Lyon County Judge Executive Wade White’s arguments against approving the maps weighed heavily in Webster County’s decision in February to reject them.
“I am not willing to be party to a government agency that is knowingly hurting our people and their home values if I have a choice, despite their threats,” wrote White. “By staying a part of the program we felt we were legitimizing the maps.  By coming out, we did get FEMA’s attention.  I haven’t found another county that has done that.”
Since Lyon County voted to reject the maps, White said, FEMA has agreed to revisit his county’s maps.
The biggest reason the Fiscal Court has seriously reconsidered voting to accept the maps, despite what everyone sees as clear errors, is the threat of losing FEMA funding that becomes available in the event of a flood. But according to White, that is a somewhat empty threat.
“If you read it closely, the FEMA funding rejection is only for areas where the flood zone touches, not the whole county,” said White. He added that during the 2011 flood, Lyon County did not qualify for individual assistance (IA).
“We did not have enough flood damage to homes. IA requires several homes in a long stretch to be wiped out and even if you qualify, its only around $30,000 per home.  Its very difficult to get individual assistance.  In areas where we actually have a true flood zone - if we lose every house in that flood zone - I don’t believe we would qualify for IA anyway.  So the threat is worthless to us.”
Lyon County did qualify for public assistance, which is for publicly owned property such as a county road or city street.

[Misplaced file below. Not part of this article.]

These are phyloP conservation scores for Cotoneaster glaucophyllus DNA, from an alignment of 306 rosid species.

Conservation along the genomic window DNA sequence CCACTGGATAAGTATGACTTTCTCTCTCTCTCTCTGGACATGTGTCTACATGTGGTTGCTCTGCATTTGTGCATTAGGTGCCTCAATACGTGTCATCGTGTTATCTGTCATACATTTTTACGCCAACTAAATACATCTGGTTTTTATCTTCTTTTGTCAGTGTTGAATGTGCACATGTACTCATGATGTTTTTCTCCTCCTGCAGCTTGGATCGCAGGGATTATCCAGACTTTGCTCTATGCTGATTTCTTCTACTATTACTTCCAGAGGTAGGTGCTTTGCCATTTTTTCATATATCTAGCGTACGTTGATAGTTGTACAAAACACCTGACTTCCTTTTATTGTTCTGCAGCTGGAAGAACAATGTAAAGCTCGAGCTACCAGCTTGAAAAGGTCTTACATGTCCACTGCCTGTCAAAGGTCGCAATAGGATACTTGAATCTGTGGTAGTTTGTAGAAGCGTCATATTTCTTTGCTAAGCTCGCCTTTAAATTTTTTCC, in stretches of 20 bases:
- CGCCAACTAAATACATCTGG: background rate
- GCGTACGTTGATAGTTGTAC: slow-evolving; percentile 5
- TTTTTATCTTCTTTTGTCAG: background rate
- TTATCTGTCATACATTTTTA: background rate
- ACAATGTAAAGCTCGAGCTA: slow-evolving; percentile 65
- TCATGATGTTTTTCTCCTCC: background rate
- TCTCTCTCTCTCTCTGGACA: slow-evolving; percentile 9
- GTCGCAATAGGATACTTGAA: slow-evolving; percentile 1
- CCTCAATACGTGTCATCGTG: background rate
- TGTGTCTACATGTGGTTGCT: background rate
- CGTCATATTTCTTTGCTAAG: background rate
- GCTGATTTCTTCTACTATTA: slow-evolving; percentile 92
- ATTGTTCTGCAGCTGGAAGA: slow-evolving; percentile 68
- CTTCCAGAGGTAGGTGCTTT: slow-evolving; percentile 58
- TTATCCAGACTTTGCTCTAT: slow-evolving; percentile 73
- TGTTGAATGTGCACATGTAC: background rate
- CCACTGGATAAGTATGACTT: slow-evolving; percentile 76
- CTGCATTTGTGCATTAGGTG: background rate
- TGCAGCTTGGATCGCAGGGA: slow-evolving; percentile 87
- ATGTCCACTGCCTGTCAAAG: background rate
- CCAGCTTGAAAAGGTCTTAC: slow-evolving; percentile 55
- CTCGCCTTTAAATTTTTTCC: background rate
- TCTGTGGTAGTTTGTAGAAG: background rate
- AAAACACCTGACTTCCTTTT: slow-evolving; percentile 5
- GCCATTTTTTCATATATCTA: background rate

“None of that money we got was actually in a flood zone,” he wrote. “Most was out in the county where roads were damaged by heavy rains and washouts. FEMA will only deny you money if you are requesting money in those flood zones.  If we have a tornado or anything outside those small flood zone areas we still qualify.  They don’t cut off the whole county, only the specific area zoned to be in flood zone.”
Webster County’s magistrates intend to revisit the issue at their next meeting, scheduled for 9:00 a.m. on Monday, October 13, 2014. FEMA has said flood maps must be approved by the end of December.
The cities of Providence, Sebree, Clay and Wheatcroft, which have been a part of the FEMA plan since 1986, will not be affected by the county’s decision. They will be covered by FEMA regardless.
In other business, Jailer Terry Elder requested the use of a county mower to assist the city of Slaughters in mowing a ditch line adjacent to the Slaughters City Park.
“They don’t have any help down there,” Elder said. “Our work crew went through and did as much as we possibly could, but I didn’t want to risk someone getting hurt.”
Elder said he checked with surrounding property owners, and none of them had an issue with a county tractor crossing their property.